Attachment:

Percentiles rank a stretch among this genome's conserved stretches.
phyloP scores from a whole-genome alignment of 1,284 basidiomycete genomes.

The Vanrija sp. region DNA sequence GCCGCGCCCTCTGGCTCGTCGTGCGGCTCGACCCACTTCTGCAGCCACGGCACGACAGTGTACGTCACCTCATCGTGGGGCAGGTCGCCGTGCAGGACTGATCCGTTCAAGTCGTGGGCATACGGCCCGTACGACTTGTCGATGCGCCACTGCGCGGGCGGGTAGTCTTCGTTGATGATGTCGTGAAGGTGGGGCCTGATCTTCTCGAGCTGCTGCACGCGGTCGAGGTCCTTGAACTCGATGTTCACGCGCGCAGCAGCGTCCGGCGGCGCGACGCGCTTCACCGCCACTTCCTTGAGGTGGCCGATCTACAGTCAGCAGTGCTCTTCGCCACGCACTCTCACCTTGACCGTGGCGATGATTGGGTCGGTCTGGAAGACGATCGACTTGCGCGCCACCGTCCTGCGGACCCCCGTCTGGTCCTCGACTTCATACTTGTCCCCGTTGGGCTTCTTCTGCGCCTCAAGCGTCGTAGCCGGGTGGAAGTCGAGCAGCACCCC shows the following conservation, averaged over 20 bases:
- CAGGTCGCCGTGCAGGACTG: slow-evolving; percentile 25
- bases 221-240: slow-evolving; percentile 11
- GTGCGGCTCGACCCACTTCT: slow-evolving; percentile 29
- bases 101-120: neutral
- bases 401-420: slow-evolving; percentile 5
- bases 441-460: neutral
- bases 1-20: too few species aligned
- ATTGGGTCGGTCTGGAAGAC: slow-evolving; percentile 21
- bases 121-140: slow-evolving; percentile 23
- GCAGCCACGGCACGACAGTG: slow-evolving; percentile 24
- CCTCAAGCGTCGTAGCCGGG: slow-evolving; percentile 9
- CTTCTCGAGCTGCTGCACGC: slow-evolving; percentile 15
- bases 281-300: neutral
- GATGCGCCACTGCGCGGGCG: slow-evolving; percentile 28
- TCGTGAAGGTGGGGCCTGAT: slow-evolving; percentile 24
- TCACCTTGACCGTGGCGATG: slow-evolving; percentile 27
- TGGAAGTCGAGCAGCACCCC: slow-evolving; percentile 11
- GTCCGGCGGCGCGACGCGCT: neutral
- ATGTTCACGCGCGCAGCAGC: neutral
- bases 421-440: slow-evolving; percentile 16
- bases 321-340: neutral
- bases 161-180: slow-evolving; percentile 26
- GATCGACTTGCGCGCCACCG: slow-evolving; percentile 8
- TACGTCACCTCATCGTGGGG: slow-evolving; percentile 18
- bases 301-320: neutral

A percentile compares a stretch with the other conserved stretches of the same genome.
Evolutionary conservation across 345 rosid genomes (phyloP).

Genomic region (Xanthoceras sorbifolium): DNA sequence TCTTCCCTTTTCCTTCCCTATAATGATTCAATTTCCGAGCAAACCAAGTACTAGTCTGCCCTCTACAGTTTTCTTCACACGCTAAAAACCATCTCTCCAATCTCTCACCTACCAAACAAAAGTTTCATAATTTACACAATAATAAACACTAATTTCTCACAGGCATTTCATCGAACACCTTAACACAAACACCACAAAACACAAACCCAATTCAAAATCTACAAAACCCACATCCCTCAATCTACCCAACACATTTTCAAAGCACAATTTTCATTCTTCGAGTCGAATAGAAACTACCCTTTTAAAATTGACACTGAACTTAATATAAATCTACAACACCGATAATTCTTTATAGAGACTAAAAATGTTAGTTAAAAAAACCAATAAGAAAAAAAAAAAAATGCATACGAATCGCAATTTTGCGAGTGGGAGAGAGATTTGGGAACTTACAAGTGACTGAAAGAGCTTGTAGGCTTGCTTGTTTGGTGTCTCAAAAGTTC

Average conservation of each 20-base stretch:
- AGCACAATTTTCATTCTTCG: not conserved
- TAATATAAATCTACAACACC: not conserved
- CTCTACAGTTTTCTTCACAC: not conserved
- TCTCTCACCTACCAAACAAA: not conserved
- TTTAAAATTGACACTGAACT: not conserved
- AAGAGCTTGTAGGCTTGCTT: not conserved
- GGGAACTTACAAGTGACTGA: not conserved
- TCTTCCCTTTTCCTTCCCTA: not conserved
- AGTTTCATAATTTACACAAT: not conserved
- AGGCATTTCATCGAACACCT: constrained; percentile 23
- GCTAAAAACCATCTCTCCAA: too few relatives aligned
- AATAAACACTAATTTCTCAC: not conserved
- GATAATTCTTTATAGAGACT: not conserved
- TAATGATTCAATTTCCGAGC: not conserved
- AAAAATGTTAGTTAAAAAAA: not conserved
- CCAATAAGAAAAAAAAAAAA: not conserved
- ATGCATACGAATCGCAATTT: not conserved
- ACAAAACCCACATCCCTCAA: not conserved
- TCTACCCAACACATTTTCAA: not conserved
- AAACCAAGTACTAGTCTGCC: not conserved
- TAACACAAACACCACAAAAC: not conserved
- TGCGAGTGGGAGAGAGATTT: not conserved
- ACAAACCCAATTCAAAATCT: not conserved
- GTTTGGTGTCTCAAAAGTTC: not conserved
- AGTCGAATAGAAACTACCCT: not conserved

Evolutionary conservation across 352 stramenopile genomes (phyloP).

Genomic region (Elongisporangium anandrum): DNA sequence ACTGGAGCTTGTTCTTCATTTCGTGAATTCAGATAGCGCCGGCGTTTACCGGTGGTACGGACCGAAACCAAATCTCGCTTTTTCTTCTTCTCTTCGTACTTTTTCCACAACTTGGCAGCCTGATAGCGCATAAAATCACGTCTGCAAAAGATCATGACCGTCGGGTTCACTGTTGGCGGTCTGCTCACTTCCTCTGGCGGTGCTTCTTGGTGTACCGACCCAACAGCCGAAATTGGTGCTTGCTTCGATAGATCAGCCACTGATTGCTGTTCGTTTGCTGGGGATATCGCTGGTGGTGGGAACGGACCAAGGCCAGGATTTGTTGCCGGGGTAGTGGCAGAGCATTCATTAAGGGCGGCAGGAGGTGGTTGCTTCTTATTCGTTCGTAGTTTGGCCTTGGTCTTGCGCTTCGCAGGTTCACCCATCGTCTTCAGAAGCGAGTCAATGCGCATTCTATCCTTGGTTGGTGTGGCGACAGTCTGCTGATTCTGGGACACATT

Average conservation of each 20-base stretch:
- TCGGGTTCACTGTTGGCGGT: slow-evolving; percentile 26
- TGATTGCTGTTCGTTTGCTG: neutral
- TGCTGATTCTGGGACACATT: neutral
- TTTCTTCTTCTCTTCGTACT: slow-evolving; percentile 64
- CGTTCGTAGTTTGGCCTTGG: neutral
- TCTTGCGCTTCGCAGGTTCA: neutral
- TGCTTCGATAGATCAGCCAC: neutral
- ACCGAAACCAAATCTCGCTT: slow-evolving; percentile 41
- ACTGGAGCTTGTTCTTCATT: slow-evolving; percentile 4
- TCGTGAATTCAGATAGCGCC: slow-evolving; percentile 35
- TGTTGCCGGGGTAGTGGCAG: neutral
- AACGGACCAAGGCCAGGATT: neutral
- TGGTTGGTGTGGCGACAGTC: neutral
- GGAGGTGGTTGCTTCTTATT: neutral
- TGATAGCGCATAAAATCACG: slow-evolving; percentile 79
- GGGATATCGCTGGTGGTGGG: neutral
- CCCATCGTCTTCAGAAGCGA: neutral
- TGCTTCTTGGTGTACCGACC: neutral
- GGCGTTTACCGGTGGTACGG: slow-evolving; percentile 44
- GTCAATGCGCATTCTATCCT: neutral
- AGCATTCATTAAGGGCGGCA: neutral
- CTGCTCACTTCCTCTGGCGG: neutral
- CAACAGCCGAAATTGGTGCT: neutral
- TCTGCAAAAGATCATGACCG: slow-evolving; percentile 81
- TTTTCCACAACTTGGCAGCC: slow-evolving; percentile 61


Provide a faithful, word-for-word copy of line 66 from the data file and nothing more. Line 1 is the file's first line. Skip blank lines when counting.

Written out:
- TCTTGCGCTTCGCAGGTTCA: neutral